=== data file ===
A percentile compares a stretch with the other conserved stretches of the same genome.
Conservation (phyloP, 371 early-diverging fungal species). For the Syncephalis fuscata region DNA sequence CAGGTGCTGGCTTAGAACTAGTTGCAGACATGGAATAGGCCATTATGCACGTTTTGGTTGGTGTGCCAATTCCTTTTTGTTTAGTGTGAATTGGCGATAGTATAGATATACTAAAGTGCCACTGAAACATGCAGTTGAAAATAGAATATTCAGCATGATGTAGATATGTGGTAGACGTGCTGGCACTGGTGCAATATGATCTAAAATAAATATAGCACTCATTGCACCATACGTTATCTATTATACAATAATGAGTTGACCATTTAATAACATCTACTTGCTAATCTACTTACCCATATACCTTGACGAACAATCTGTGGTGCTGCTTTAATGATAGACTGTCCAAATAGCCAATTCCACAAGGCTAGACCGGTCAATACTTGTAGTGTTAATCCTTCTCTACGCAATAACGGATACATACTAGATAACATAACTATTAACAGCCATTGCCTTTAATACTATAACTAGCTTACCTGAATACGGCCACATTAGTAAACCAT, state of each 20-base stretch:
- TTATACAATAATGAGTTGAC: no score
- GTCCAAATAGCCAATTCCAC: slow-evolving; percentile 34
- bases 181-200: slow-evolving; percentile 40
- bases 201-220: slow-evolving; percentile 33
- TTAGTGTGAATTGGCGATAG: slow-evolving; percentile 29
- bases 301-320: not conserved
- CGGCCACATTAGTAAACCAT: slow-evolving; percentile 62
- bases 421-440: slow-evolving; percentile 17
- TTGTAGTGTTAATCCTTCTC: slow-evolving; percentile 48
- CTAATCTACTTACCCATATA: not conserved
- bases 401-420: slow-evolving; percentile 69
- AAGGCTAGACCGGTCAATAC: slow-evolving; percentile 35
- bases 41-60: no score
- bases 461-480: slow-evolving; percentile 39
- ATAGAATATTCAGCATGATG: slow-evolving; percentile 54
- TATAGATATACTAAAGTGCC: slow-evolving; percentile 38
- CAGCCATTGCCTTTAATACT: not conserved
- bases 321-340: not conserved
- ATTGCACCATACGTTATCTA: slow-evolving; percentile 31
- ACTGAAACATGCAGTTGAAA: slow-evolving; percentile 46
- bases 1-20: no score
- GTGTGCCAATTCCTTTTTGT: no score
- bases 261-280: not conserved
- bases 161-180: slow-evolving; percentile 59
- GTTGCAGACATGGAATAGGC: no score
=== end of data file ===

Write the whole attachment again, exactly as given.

A percentile compares a stretch with the other conserved stretches of the same genome.
Conservation (phyloP, 371 early-diverging fungal species). For the Syncephalis fuscata region DNA sequence CAGGTGCTGGCTTAGAACTAGTTGCAGACATGGAATAGGCCATTATGCACGTTTTGGTTGGTGTGCCAATTCCTTTTTGTTTAGTGTGAATTGGCGATAGTATAGATATACTAAAGTGCCACTGAAACATGCAGTTGAAAATAGAATATTCAGCATGATGTAGATATGTGGTAGACGTGCTGGCACTGGTGCAATATGATCTAAAATAAATATAGCACTCATTGCACCATACGTTATCTATTATACAATAATGAGTTGACCATTTAATAACATCTACTTGCTAATCTACTTACCCATATACCTTGACGAACAATCTGTGGTGCTGCTTTAATGATAGACTGTCCAAATAGCCAATTCCACAAGGCTAGACCGGTCAATACTTGTAGTGTTAATCCTTCTCTACGCAATAACGGATACATACTAGATAACATAACTATTAACAGCCATTGCCTTTAATACTATAACTAGCTTACCTGAATACGGCCACATTAGTAAACCAT, state of each 20-base stretch:
- TTATACAATAATGAGTTGAC: no score
- GTCCAAATAGCCAATTCCAC: slow-evolving; percentile 34
- bases 181-200: slow-evolving; percentile 40
- bases 201-220: slow-evolving; percentile 33
- TTAGTGTGAATTGGCGATAG: slow-evolving; percentile 29
- bases 301-320: not conserved
- CGGCCACATTAGTAAACCAT: slow-evolving; percentile 62
- bases 421-440: slow-evolving; percentile 17
- TTGTAGTGTTAATCCTTCTC: slow-evolving; percentile 48
- CTAATCTACTTACCCATATA: not conserved
- bases 401-420: slow-evolving; percentile 69
- AAGGCTAGACCGGTCAATAC: slow-evolving; percentile 35
- bases 41-60: no score
- bases 461-480: slow-evolving; percentile 39
- ATAGAATATTCAGCATGATG: slow-evolving; percentile 54
- TATAGATATACTAAAGTGCC: slow-evolving; percentile 38
- CAGCCATTGCCTTTAATACT: not conserved
- bases 321-340: not conserved
- ATTGCACCATACGTTATCTA: slow-evolving; percentile 31
- ACTGAAACATGCAGTTGAAA: slow-evolving; percentile 46
- bases 1-20: no score
- GTGTGCCAATTCCTTTTTGT: no score
- bases 261-280: not conserved
- bases 161-180: slow-evolving; percentile 59
- GTTGCAGACATGGAATAGGC: no score